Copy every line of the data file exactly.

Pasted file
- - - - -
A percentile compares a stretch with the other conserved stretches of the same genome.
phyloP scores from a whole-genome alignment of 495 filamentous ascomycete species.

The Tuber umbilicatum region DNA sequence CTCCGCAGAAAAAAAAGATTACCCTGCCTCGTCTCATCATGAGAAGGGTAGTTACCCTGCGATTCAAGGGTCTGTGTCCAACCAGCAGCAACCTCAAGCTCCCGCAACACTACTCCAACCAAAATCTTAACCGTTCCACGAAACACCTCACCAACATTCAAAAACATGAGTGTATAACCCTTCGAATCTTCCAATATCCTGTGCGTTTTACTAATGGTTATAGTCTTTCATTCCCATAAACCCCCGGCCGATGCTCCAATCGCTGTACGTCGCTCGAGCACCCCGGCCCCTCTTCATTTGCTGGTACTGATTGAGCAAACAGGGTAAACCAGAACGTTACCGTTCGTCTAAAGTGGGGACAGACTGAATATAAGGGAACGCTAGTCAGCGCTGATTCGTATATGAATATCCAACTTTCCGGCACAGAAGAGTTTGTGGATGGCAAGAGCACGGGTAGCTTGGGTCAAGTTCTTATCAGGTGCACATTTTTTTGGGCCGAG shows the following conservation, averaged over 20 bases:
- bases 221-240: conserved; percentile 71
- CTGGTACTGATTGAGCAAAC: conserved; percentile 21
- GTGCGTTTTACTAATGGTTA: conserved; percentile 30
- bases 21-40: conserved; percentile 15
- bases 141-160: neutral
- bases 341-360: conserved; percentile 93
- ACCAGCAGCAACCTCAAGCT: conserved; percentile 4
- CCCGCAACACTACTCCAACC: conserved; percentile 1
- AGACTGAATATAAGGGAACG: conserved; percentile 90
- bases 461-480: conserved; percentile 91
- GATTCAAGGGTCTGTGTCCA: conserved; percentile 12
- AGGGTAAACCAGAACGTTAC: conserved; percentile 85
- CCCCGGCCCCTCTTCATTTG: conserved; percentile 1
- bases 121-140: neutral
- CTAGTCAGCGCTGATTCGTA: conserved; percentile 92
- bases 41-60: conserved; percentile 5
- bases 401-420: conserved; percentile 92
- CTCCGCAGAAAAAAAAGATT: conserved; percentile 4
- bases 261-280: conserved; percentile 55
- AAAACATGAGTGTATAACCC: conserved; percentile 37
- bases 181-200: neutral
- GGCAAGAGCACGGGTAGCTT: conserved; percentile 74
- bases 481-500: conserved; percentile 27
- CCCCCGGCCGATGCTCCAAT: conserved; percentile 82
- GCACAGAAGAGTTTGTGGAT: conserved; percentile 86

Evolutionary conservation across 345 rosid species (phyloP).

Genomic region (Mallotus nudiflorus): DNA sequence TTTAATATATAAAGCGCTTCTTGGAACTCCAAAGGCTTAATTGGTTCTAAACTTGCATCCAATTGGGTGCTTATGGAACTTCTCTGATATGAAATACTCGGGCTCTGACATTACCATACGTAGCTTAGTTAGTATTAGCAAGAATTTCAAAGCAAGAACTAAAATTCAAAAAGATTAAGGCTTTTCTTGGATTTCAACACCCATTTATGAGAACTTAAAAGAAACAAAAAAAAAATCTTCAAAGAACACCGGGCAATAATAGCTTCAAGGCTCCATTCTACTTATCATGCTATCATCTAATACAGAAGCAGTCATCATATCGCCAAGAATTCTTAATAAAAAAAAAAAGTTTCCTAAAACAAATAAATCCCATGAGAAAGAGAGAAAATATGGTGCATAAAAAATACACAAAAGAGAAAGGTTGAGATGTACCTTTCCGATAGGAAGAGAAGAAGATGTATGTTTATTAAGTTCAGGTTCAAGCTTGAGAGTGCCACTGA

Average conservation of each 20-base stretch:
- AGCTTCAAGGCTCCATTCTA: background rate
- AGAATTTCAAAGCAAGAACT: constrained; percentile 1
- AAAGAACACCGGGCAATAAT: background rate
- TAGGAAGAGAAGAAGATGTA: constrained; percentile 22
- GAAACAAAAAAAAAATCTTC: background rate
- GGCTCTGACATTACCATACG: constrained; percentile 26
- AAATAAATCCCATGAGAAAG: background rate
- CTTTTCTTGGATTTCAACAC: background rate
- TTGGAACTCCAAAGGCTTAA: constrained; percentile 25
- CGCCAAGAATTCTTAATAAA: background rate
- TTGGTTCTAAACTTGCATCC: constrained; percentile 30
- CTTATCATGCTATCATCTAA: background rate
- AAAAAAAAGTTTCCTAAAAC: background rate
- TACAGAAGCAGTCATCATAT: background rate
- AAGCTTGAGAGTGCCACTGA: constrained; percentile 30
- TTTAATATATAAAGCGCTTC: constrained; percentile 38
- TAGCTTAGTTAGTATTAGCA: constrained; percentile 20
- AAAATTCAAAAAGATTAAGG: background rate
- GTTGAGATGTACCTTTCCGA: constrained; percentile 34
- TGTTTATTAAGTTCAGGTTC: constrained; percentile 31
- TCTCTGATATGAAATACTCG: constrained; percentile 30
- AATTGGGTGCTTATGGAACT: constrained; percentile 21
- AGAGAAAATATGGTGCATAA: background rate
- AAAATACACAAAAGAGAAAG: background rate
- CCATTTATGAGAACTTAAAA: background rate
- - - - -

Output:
A percentile compares a stretch with the other conserved stretches of the same genome.
phyloP scores from a whole-genome alignment of 495 filamentous ascomycete species.

The Tuber umbilicatum region DNA sequence CTCCGCAGAAAAAAAAGATTACCCTGCCTCGTCTCATCATGAGAAGGGTAGTTACCCTGCGATTCAAGGGTCTGTGTCCAACCAGCAGCAACCTCAAGCTCCCGCAACACTACTCCAACCAAAATCTTAACCGTTCCACGAAACACCTCACCAACATTCAAAAACATGAGTGTATAACCCTTCGAATCTTCCAATATCCTGTGCGTTTTACTAATGGTTATAGTCTTTCATTCCCATAAACCCCCGGCCGATGCTCCAATCGCTGTACGTCGCTCGAGCACCCCGGCCCCTCTTCATTTGCTGGTACTGATTGAGCAAACAGGGTAAACCAGAACGTTACCGTTCGTCTAAAGTGGGGACAGACTGAATATAAGGGAACGCTAGTCAGCGCTGATTCGTATATGAATATCCAACTTTCCGGCACAGAAGAGTTTGTGGATGGCAAGAGCACGGGTAGCTTGGGTCAAGTTCTTATCAGGTGCACATTTTTTTGGGCCGAG shows the following conservation, averaged over 20 bases:
- bases 221-240: conserved; percentile 71
- CTGGTACTGATTGAGCAAAC: conserved; percentile 21
- GTGCGTTTTACTAATGGTTA: conserved; percentile 30
- bases 21-40: conserved; percentile 15
- bases 141-160: neutral
- bases 341-360: conserved; percentile 93
- ACCAGCAGCAACCTCAAGCT: conserved; percentile 4
- CCCGCAACACTACTCCAACC: conserved; percentile 1
- AGACTGAATATAAGGGAACG: conserved; percentile 90
- bases 461-480: conserved; percentile 91
- GATTCAAGGGTCTGTGTCCA: conserved; percentile 12
- AGGGTAAACCAGAACGTTAC: conserved; percentile 85
- CCCCGGCCCCTCTTCATTTG: conserved; percentile 1
- bases 121-140: neutral
- CTAGTCAGCGCTGATTCGTA: conserved; percentile 92
- bases 41-60: conserved; percentile 5
- bases 401-420: conserved; percentile 92
- CTCCGCAGAAAAAAAAGATT: conserved; percentile 4
- bases 261-280: conserved; percentile 55
- AAAACATGAGTGTATAACCC: conserved; percentile 37
- bases 181-200: neutral
- GGCAAGAGCACGGGTAGCTT: conserved; percentile 74
- bases 481-500: conserved; percentile 27
- CCCCCGGCCGATGCTCCAAT: conserved; percentile 82
- GCACAGAAGAGTTTGTGGAT: conserved; percentile 86

Evolutionary conservation across 345 rosid species (phyloP).

Genomic region (Mallotus nudiflorus): DNA sequence TTTAATATATAAAGCGCTTCTTGGAACTCCAAAGGCTTAATTGGTTCTAAACTTGCATCCAATTGGGTGCTTATGGAACTTCTCTGATATGAAATACTCGGGCTCTGACATTACCATACGTAGCTTAGTTAGTATTAGCAAGAATTTCAAAGCAAGAACTAAAATTCAAAAAGATTAAGGCTTTTCTTGGATTTCAACACCCATTTATGAGAACTTAAAAGAAACAAAAAAAAAATCTTCAAAGAACACCGGGCAATAATAGCTTCAAGGCTCCATTCTACTTATCATGCTATCATCTAATACAGAAGCAGTCATCATATCGCCAAGAATTCTTAATAAAAAAAAAAAGTTTCCTAAAACAAATAAATCCCATGAGAAAGAGAGAAAATATGGTGCATAAAAAATACACAAAAGAGAAAGGTTGAGATGTACCTTTCCGATAGGAAGAGAAGAAGATGTATGTTTATTAAGTTCAGGTTCAAGCTTGAGAGTGCCACTGA

Average conservation of each 20-base stretch:
- AGCTTCAAGGCTCCATTCTA: background rate
- AGAATTTCAAAGCAAGAACT: constrained; percentile 1
- AAAGAACACCGGGCAATAAT: background rate
- TAGGAAGAGAAGAAGATGTA: constrained; percentile 22
- GAAACAAAAAAAAAATCTTC: background rate
- GGCTCTGACATTACCATACG: constrained; percentile 26
- AAATAAATCCCATGAGAAAG: background rate
- CTTTTCTTGGATTTCAACAC: background rate
- TTGGAACTCCAAAGGCTTAA: constrained; percentile 25
- CGCCAAGAATTCTTAATAAA: background rate
- TTGGTTCTAAACTTGCATCC: constrained; percentile 30
- CTTATCATGCTATCATCTAA: background rate
- AAAAAAAAGTTTCCTAAAAC: background rate
- TACAGAAGCAGTCATCATAT: background rate
- AAGCTTGAGAGTGCCACTGA: constrained; percentile 30
- TTTAATATATAAAGCGCTTC: constrained; percentile 38
- TAGCTTAGTTAGTATTAGCA: constrained; percentile 20
- AAAATTCAAAAAGATTAAGG: background rate
- GTTGAGATGTACCTTTCCGA: constrained; percentile 34
- TGTTTATTAAGTTCAGGTTC: constrained; percentile 31
- TCTCTGATATGAAATACTCG: constrained; percentile 30
- AATTGGGTGCTTATGGAACT: constrained; percentile 21
- AGAGAAAATATGGTGCATAA: background rate
- AAAATACACAAAAGAGAAAG: background rate
- CCATTTATGAGAACTTAAAA: background rate